We went back and forth for a while until Mushroom Bob appeared and as soon as we saw him we all felt he was the perfect protagonist for the surreal adventure we wanted to tell. If you haven’t seen them, check out his 2 leaked audition tapes on YouTube, he’s such a legend. If there are any directors out there who need someone with the head of a mushroom and the body of a knight then we can highly recommend working with him. He’s not fussy at all, in his trailer on set he only wanted fallen leaves and compost on his rider so he keeps the budget down.
Were there any neat production tricks that you experimented with on the album?
Dan: Yeah loads, that was such a fun aspect of the recording process and in some ways that can inspire the songs to take a certain direction or another, depending on the soundscape you create. Tord recorded a lot of sounds (Washing machines/air conditioning units/the Vienna orchestra tuning up) on his phone whilst on tour and chopped them up and made samples.
I played my body as a percussion instrument on “1000 Conversations” then distorted it loads which gives the groove a unique feel. The DX7, prophet and Juno synths got used quite a bit on this album! One song has a piano badly recorded on my phone then we pitched it up and blended the 2 sounds together. We definitely embrace and love the DIY bedroom recording aspect, capturing the moment trumps “good technique” every time!
Tord: One of our mottos is just “slap everything through the Roland space echo and everything will turn out just fine!” haha. We try to make the recording process as playful as possible.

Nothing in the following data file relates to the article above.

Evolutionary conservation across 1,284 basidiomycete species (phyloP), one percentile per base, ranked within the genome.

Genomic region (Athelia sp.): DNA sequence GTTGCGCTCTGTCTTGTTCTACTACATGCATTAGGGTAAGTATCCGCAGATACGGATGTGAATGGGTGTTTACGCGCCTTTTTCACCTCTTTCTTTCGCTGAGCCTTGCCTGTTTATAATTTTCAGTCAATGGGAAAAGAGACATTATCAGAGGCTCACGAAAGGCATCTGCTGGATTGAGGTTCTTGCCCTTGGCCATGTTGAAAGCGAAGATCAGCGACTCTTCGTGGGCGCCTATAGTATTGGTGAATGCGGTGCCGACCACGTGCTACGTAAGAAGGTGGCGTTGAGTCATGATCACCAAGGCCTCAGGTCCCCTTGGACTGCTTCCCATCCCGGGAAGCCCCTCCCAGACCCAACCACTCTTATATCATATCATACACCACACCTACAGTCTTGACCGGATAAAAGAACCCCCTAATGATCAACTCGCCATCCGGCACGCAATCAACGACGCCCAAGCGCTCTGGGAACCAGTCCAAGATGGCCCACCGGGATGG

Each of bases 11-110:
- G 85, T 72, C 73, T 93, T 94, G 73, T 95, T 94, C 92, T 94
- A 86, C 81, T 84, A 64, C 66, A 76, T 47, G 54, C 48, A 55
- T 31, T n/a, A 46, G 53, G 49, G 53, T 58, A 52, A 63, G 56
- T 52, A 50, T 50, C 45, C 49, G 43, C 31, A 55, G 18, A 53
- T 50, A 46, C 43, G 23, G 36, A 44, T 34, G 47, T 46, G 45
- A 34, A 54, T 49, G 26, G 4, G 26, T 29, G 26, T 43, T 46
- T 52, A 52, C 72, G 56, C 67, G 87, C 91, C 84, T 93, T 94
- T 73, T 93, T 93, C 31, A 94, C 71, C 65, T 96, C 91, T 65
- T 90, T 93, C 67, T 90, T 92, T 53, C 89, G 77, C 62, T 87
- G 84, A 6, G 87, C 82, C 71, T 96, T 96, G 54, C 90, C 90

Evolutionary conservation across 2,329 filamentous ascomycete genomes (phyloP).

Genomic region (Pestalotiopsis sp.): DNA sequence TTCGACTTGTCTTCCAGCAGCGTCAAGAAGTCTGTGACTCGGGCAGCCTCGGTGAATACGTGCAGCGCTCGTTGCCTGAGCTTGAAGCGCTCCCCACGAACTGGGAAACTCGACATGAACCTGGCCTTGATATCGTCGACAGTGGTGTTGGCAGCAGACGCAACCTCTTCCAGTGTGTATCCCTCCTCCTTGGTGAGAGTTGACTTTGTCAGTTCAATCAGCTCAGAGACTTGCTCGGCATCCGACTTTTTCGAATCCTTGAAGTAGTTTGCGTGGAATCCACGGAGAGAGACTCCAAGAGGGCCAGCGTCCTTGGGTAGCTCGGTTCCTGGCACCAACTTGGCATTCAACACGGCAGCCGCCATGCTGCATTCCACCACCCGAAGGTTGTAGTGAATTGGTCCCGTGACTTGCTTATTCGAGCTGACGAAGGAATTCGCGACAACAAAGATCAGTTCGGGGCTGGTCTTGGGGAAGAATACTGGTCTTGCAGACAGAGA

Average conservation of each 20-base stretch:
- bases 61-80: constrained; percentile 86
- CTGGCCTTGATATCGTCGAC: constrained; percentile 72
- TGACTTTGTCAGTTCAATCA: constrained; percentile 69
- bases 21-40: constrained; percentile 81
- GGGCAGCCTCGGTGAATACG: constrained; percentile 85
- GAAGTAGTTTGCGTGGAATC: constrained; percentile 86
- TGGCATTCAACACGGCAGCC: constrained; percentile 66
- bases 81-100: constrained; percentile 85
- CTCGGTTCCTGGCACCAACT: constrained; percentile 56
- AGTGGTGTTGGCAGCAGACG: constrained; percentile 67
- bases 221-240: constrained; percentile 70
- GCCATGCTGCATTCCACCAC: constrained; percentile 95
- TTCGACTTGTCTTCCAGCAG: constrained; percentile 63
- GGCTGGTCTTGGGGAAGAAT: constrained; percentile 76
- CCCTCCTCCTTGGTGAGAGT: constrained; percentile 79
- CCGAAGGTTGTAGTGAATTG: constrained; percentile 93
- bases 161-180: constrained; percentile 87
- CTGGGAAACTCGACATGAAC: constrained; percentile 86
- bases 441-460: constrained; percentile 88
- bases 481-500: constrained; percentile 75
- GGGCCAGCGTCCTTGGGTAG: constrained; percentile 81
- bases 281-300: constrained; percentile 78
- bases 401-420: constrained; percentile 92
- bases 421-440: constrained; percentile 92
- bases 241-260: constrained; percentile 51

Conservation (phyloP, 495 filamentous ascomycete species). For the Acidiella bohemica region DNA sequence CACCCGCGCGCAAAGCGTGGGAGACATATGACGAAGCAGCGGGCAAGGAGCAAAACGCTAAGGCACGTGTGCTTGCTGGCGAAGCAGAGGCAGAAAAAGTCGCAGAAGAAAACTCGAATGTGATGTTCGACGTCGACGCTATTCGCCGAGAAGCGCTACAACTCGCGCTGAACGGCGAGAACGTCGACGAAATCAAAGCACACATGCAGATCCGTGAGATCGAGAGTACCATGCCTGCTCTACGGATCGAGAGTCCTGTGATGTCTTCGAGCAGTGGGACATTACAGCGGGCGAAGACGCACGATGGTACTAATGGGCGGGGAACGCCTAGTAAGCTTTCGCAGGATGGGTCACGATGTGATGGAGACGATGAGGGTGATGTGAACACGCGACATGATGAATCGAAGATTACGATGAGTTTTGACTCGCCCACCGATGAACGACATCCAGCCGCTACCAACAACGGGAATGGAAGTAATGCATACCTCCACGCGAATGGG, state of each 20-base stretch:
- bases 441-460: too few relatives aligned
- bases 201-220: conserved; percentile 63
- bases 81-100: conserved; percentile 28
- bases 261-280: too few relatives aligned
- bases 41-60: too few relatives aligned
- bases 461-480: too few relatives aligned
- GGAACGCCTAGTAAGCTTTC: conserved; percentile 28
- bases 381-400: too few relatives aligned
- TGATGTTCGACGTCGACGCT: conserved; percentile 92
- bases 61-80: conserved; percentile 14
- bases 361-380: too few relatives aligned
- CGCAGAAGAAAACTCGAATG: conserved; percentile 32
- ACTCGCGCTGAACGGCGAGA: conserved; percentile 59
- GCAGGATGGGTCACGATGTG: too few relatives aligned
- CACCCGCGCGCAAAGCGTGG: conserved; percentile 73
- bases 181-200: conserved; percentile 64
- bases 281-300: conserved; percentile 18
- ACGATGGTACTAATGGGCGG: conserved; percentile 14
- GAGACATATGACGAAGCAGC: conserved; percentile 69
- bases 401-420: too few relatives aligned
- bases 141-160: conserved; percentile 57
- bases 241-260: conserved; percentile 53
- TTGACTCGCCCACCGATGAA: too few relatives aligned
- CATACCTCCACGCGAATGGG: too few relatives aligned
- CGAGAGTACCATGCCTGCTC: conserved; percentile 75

What music were you listening to for inspiration while you were in the studio?
Dan: We actually didn’t really listen to much music in the studio as we were so focused on recording but obviously there are tons of influences swimming around our heads but I always prefer not to clutter my head with any other music whilst recording in the hope that you end up making something more original. There were a few books I was reading around that time that definitely influenced the lyrics a bit, The Unihabitable Earth by David Wallace-Wells, Sapiens: A Brief History of Humankind by Yuval Noah Harari and The Subtle Art of not Giving A Fuck by Mark Manson amongst others.
Tord: As Dan said, we didn’t listen to much but if you could hear what was playing in our heads then there’d probably be some Steve Reich for some of the loop based tracks, bits of Grandaddy and New Pornographers in “Hashtag World” maybe, I had something like the suspenseful music from an episode of Macyver for the middle 8 in “A4 Life” in my head, like when he’s making a weapon from a frog or something! Actually, some of the musical inspiration for “Halcyon Days” came from listening to Flock of Seagulls! I’d been listening to a lot of Lo-fi hip hop and electronica which influenced the production on a few bits, especially “Riding with Elephants”. I could go on and on but your readers would probably fall asleep!
Your album deals with dystopian themes – did the coronavirus pandemic influence this or had you already planned to explore these themes prior?